When it comes to solving problems, it helps to know that someone is there for support and encouragement. That goes for math, too. When students work together and challenge each other, math can be like a team sport, instead of an internal struggle.
Joi Mitchell, a former AmeriCorps member serving with Saga Education, is now a Site Director. She said that when she was tutoring Damir Hill, “I paired him with a student who could push him to work hard. I also helped him realize that he can channel his energy into helping others, and eventually, it paid off,” she said.
Hill, who joined the Saga Math Lab in ninth grade at Ron Brown College Preparatory School, in Washington, DC, was recently interviewed along with Mitchell in an article about high-impact tutoring for the New York Times.
“Damir wasn't a fan of Saga initially,” said Sharanya Balasubramanian, his former Site Director. “Oftentimes, the small group model scares students because it means they can't fly under the radar. Their insecurities about math really come out,” she added.
Hill admitted that he didn’t like math, and he tried to get out of joining the Saga Math Lab. “At first, I thought I had to take two math classes, and I tried to change my schedule. I used to just put my head down and not do the work,” he said.
Math is Real Life
What helped Hill was how his tutor made math relatable. “Miss Mitchell gave me real-life examples and hands-on activities. I felt like I learned a lot more, and I actually started to like math,” he said.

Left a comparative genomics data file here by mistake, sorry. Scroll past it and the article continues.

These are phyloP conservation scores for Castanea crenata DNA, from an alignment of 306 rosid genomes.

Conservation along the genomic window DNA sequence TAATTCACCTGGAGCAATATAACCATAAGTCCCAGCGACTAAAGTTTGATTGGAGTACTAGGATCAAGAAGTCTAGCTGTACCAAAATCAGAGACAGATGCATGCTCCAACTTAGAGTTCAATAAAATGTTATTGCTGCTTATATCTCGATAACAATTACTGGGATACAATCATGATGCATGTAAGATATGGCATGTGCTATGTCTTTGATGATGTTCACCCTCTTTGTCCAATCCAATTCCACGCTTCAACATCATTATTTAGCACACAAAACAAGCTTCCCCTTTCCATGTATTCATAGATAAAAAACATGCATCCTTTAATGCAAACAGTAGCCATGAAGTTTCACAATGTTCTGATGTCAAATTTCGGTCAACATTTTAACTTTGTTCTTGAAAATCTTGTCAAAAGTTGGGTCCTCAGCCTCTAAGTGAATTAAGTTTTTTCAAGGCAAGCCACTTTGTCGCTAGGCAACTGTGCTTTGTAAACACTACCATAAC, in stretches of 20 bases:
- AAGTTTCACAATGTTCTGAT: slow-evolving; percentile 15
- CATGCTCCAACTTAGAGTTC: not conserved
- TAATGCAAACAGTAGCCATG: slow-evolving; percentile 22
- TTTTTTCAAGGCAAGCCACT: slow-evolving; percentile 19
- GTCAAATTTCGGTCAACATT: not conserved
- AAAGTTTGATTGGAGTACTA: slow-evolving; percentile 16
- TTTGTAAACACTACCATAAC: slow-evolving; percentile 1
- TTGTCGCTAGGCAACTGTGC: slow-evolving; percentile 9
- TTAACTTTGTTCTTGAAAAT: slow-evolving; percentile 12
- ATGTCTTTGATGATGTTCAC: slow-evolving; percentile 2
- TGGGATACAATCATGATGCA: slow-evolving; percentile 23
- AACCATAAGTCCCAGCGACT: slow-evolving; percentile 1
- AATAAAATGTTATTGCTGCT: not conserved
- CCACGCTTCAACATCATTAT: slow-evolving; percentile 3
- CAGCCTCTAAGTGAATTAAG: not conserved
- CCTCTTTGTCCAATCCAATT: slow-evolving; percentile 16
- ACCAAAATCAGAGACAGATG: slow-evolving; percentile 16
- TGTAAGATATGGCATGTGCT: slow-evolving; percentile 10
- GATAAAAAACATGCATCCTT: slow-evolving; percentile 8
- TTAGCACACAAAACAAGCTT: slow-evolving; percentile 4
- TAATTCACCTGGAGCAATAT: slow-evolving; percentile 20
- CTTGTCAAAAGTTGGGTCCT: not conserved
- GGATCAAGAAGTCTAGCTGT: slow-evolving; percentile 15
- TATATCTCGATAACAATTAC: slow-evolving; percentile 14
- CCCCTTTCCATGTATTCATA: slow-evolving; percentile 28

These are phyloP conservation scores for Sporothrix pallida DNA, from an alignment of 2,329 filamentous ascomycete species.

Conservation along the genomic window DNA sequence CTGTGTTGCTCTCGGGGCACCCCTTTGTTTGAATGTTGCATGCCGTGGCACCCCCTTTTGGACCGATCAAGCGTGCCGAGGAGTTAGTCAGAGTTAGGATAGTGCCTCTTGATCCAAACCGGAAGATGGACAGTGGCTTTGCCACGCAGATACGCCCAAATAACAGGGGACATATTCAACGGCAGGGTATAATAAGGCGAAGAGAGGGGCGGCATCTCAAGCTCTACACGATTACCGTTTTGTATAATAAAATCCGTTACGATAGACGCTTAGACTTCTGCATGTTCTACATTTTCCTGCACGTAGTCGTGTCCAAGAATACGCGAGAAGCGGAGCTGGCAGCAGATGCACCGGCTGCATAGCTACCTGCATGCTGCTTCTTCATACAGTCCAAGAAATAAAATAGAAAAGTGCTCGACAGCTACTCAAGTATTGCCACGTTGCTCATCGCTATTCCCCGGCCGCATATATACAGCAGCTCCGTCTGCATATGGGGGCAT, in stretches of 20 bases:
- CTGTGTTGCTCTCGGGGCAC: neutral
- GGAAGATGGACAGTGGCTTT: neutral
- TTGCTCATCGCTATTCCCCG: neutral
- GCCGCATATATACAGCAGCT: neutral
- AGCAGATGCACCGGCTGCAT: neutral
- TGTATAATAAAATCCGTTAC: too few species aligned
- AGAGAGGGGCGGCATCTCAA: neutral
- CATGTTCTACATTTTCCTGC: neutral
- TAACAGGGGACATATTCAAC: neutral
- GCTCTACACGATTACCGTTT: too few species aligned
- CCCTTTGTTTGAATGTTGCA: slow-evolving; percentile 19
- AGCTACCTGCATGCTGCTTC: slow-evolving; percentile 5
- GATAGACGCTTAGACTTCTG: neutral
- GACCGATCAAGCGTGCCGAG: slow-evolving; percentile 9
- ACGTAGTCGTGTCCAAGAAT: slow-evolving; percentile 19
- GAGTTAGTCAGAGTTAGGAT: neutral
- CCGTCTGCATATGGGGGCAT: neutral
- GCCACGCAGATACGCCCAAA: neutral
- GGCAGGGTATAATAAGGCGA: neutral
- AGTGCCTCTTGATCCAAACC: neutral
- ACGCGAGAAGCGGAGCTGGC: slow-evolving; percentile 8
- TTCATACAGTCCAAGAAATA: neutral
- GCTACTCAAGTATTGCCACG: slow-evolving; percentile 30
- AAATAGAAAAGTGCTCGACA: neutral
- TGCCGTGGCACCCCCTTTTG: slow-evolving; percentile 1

But like any new challenge, he turned to his team for assistance. “Damir's tutor never gave up on him and never let him quit either. She found ways to engage him in material based on his interests and strengths. Slowly but surely, he was willing to try doing the work and did not get frustrated when he needed help,” said Balasubramanian.
Math is a Conversation
“I made math fun for him by making it a conversation between him, his groupmates and myself. They worked together, corrected each other's mistakes and even challenged me at times. I learned about their hobbies and incorporated those in the lesson and also took time out of the day for them to do fun things they wanted like a video game-themed exercise. In fact, research shows that a small group ratio of 1:3 (one tutor to every three students) gives students the opportunity to support and learn from each other. Mitchell also communicated regularly with Hill’s mother. “She and I were a team in Damir’s growth,” she added.
Balasubramanian saw that the relationship between the two was growing. “Joi took the time to learn more about him and really show him that she cared about his well-being, personally and academically. Once Damir started trusting Joi and realizing her support was helping him grow, he became more open, and stayed focused in class,” said Balasubramanian.
As for Hill, he has big plans for his future. “I want to go to college and start my own sneaker company,” he said.
“Now that he knows what he is capable of, he sees that he has the power to grasp the material and be a leader in the class and in life. He's seen what happens when he buckles down and takes ownership. He knows that with a little bit of help and focus, there's nothing he can't do,” said Mitchell.